You can’t control the markets. You can’t control when you enter the workforce. But you can and should control your estate plan.
Start them out young, and they’ll thank you later.
Are you bullish? Are you bearish? Are you just trying to confuse us? (Short answers: Yes, yes, and no.)
We answer questions about 15- vs. 30-year mortgages, investing in IPOs, and more.
For perfectly good reasons, most of us only buy stocks, bonds, and funds in our IRAs, but adding more off-the-beaten-path investments is an option.
You can’t build a great portfolio on math alone.
The Motley Fool Answers team leads us through the homebuying saga and points out the most important things to consider along the way.
We all want to live longer. But when we do, the consequences for the macroeconomic environment won’t be pretty.
If the assets are in a retirement account when you die, the tax implications aren't the same as if you take the money out beforehand.
A lot of employers give you the opportunity to put their shares into your retirement account. Here’s a tip for when you’re cashing them out.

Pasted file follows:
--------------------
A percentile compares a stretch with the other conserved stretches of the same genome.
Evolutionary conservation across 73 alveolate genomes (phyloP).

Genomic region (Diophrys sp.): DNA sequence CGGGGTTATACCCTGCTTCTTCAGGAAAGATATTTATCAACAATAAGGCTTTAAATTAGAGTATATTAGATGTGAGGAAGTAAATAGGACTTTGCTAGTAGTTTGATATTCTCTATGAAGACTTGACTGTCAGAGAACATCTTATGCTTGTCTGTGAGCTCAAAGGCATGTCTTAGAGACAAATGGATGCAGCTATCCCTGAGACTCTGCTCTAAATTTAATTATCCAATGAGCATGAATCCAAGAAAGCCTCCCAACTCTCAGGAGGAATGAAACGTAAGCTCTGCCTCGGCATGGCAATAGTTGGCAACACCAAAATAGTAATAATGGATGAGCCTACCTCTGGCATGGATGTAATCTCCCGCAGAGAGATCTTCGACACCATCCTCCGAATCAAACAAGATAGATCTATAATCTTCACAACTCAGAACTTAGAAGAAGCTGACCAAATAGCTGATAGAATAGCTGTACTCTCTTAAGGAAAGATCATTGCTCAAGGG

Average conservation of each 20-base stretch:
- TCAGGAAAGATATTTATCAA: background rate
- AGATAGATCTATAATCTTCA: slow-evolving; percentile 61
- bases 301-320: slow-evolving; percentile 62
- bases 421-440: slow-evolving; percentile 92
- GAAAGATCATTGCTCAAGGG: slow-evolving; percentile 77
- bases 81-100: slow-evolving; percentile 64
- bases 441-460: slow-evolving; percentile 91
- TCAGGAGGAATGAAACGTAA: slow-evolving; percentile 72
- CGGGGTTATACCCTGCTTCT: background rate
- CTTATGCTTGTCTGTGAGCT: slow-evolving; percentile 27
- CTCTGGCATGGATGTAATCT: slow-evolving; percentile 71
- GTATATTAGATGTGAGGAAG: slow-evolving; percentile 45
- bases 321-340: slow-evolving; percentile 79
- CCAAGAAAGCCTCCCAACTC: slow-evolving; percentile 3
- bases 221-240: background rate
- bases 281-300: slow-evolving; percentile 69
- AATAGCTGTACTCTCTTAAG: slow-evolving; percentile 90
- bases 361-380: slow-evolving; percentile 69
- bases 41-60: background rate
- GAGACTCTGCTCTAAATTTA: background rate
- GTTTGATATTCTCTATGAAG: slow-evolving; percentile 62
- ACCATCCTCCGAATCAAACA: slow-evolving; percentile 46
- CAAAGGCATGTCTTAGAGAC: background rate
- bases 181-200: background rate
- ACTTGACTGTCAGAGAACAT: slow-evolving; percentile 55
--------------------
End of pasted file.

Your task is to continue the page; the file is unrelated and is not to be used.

At 60 and 50, they have almost nothing saved. What’s a good strategy to catch up from here?
Gifts to minors may leave them, eventually, with a larger IRS bill than you’d expect.
Most retirees will eventually need the expensive services those policies cover -- and that Medicare doesn’t. But is there any benefit to getting a policy in your 30s?
Many of this month's listener questions concern parents and grandparents gifting assets forward.
They don’t always hold true, so what you think is a smart withdrawal rate may be too risky -- or too conservative.
Bringing a new life into the world means a lot of adjustments to your Money Tips.
Property has some advantages that stocks lack.
Answers to your questions about income-producing investments, mutual fund expenses, and more.
Last year, we had our fair share of CEO craziness, comeback kid stocks, and candidates for the hottest trend.
Joining two adult lives together means joining their fiscal lives, too.